The past year has been one like no other. The outbreak of the pandemic has caused people to re-think the way they live, work and invest.
According to a recent HSBC Asset Management’s Sustainable Investing survey1, conducted with 250 investors and 400 advisors in four locations: Hong Kong, mainland China, Singapore and United Kingdom, 68% of investors in Singapore said that the pandemic has raised their awareness of the importance of environmental, social and governance (ESG) considerations. In fact, almost half of the investors surveyed believe that their portfolio will be 100% in sustainable investments within the next three to five years.
Why is this important? Because where you put your money is a clear indicator of where your priorities are.
The Covid-19 crisis is a significant call to build back a better, more inclusive and sustainable world. There is much to be done to achieve these goals, and as financial institutions, our role is to help clients not only achieve their long-term financial objectives but also contribute to a more sustainable world for future generations.
As asset managers, we are the stewards of people’s savings and investments. And with the recent shifts in mindsets and behaviour, it is becoming increasingly clear that our “dual purpose” of helping people achieve financial performance – which the overwhelming majority of respondents to the survey stated that they do not want to compromise – while channeling capital towards a more sustainable future, are in fact the same objective.
In today’s world, you simply cannot divorce ESG analysis from risk analysis. After all, a company with sustainable practices is also one that will succeed in the long run.
As asset managers, banks, insurers, financial institutions, businesses, investors, and members of society, we have to step up to play our part. The fact is, no one party can do it alone. We need the joint collaboration of businesses, policymakers, and stakeholders to achieve all these goals.
Exclusion used to be the easy way to deal with business partners or issuers whose activities might be incompatible with, say, the goals of the UN compact or the Paris agreement. However, there is now a wide understanding that this does not address the problem constructively. It’s easier to burn bridges than build them, yet where there is no dialogue, it is hard to demand improvement.
As corporations with significant resources to bring to bear, we can be change-makers. Engagement is now the name of the game: we can have meaningful conversations with the corporations that we invest in to foster positive change. This allows us to better understand and evaluate the ESG risks and opportunities at a company level, and encourage better practices.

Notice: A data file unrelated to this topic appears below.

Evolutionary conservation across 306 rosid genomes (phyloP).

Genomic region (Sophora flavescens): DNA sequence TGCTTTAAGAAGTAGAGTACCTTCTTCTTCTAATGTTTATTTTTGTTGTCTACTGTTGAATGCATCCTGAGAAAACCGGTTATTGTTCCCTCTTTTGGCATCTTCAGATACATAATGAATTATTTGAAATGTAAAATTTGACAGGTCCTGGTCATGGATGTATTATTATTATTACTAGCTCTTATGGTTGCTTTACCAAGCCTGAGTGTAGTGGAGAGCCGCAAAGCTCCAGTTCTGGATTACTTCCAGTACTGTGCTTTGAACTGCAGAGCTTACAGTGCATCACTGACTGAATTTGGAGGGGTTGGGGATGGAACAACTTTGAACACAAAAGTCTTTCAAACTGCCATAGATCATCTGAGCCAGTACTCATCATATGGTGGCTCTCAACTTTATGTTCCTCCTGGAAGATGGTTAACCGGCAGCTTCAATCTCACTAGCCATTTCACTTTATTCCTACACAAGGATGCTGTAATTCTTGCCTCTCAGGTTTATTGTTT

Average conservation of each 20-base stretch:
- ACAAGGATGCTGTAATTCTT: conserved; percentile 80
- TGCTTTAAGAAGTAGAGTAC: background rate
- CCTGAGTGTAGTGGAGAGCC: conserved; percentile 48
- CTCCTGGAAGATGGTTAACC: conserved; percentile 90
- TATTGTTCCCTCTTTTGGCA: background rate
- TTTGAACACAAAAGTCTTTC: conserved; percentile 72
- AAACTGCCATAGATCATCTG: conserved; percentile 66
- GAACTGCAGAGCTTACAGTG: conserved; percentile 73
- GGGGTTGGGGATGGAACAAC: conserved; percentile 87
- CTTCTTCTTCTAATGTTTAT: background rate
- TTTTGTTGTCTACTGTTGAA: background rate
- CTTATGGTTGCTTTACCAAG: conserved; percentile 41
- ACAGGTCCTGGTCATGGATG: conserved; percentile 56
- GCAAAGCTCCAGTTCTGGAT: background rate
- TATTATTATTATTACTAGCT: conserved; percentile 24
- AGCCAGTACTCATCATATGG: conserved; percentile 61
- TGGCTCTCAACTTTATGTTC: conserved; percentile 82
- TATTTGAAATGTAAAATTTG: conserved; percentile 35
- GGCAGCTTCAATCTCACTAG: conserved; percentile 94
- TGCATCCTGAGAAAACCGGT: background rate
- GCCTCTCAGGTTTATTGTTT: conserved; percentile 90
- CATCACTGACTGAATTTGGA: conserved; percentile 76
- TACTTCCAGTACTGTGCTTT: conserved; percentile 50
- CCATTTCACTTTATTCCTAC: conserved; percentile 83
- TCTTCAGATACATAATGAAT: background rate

Developing an understanding of the way in which companies manage their impact on the environment, their relationships with stakeholders, and their operations helps to highlight key ESG risks and opportunities. We can then use our influence as investors to encourage positive behaviour, promote high standards, and ensure that the interests of all stakeholders are considered.
It is important to move forward with corporate partners who may not currently have perfect ESG scores but who are on a journey and help them move in the right direction, for instance, towards a net-zero emissions goal.
We also should be engaging with regulators and industry leaders to support the transition to a low-carbon economy and supporting behaviour change. But that is not all. ESG is rapidly evolving, and the range of opportunities and risks make it even more important to continually engage with and educate our investors and our employees.
Besides engaging with investee companies to boost the sustainability agenda, it’s important that financial institutions also look within and evaluate their own practices. Investment processes should now integrate ESG considerations as much as the other aspects of financial research and analysis. Integration is the new key word. And in fact, practically, integration precedes engagement.
There are three key pillars that are instrumental to providing strong foundations for a robust ESG investment framework. The first is integration, or integrating ESG research within the broad research agenda, in all asset classes, intertwined with old-school (and AI-enhanced) financial analysis, to make better investment decisions.
The second one, already mentioned, is engagement. Thirdly, active ownership is also essential. Voting and engagement helps to protect and ultimately enhance value in the companies and other issuers in which we invest, and increase the climate-resilience of our clients’ investments.
As asset managers, we have a clear role to play. We need to help our stakeholders, our clients, employees, the societies in which we operate, and most importantly, our planet to do well and prosper. Which is why we need to invest with purpose and discipline, as we do.
A contribution piece by Patrice Conxicoeur, CEO and Head of S.E.A., HSBC Asset Management (Singapore) Ltd. A version of this piece was first published in The Straits Times on 24th May 2021.
1Sustainable Investing survey by HSBC Asset Management: The survey, conducted in January and February 2021, was commissioned by HSBC Asset Management to study attitudes towards sustainable investing among mass investors and advisers in Hong Kong, Mainland China, Singapore and the UK.